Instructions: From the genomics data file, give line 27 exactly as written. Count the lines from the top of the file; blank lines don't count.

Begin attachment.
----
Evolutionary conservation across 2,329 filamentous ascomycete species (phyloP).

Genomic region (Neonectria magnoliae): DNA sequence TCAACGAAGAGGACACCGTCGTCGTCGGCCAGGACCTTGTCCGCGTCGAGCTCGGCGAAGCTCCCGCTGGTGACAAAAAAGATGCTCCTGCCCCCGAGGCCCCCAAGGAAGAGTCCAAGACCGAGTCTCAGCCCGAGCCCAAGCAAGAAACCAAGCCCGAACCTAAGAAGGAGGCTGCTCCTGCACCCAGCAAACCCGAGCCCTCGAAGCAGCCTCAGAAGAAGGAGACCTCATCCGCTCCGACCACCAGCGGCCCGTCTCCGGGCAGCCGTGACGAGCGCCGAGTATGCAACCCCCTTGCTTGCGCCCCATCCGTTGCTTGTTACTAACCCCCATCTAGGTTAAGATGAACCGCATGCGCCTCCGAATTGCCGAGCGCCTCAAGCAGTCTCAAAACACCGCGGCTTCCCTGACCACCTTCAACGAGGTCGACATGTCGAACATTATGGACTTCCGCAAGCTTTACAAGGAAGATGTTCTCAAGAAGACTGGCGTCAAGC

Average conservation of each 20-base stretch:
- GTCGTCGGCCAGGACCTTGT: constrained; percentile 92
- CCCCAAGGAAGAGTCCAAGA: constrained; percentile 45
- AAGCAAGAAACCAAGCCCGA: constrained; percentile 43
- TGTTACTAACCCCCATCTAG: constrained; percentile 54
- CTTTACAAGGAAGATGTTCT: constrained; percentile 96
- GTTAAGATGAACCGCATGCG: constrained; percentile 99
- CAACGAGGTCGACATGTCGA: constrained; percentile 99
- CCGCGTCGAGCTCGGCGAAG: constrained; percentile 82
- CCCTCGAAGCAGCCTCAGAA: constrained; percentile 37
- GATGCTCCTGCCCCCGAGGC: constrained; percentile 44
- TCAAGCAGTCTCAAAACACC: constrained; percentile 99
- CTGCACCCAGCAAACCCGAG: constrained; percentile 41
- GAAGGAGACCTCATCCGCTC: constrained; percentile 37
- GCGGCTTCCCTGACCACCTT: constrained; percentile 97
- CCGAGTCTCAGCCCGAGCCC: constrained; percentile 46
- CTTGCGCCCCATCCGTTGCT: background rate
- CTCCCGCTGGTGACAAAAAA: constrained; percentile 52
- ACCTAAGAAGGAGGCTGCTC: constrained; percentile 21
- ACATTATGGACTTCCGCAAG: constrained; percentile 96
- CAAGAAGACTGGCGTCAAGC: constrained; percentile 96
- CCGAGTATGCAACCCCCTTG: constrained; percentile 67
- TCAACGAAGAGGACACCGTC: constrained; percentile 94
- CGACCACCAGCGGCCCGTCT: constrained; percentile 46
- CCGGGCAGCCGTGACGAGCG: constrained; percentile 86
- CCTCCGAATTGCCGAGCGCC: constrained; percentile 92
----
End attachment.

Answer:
- CCGGGCAGCCGTGACGAGCG: constrained; percentile 86